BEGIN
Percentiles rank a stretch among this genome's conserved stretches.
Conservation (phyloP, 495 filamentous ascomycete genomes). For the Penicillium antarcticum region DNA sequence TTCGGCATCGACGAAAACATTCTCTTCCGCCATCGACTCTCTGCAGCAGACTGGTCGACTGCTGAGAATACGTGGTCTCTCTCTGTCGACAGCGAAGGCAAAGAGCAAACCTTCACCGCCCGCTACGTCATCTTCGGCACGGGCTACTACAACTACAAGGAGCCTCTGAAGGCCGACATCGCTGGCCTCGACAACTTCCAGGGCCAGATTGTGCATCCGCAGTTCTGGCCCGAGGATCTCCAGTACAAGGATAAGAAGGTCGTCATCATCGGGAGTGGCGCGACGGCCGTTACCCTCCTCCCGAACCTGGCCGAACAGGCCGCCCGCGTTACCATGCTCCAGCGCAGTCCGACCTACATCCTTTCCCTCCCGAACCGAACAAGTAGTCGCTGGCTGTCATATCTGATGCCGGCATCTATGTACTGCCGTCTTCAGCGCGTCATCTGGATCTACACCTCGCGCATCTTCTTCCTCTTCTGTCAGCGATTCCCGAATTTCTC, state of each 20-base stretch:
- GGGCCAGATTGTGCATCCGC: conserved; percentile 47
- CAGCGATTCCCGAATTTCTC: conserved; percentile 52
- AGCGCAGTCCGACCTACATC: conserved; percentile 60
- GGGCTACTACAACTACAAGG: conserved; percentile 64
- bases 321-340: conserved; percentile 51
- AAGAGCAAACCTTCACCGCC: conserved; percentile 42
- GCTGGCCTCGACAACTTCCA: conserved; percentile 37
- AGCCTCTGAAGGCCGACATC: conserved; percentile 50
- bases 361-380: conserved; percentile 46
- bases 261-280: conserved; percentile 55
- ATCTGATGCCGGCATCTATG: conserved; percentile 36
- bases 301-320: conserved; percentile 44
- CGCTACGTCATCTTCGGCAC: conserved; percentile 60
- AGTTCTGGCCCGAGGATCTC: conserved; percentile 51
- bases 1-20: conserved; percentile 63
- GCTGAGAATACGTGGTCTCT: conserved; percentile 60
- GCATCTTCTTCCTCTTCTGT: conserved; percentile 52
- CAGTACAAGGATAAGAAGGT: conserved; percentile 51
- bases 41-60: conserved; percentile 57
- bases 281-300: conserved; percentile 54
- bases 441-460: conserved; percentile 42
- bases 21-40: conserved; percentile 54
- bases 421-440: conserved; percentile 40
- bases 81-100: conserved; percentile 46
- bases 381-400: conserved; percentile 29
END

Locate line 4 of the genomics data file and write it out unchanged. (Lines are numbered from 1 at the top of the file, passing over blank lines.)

- CAGCGATTCCCGAATTTCTC: conserved; percentile 52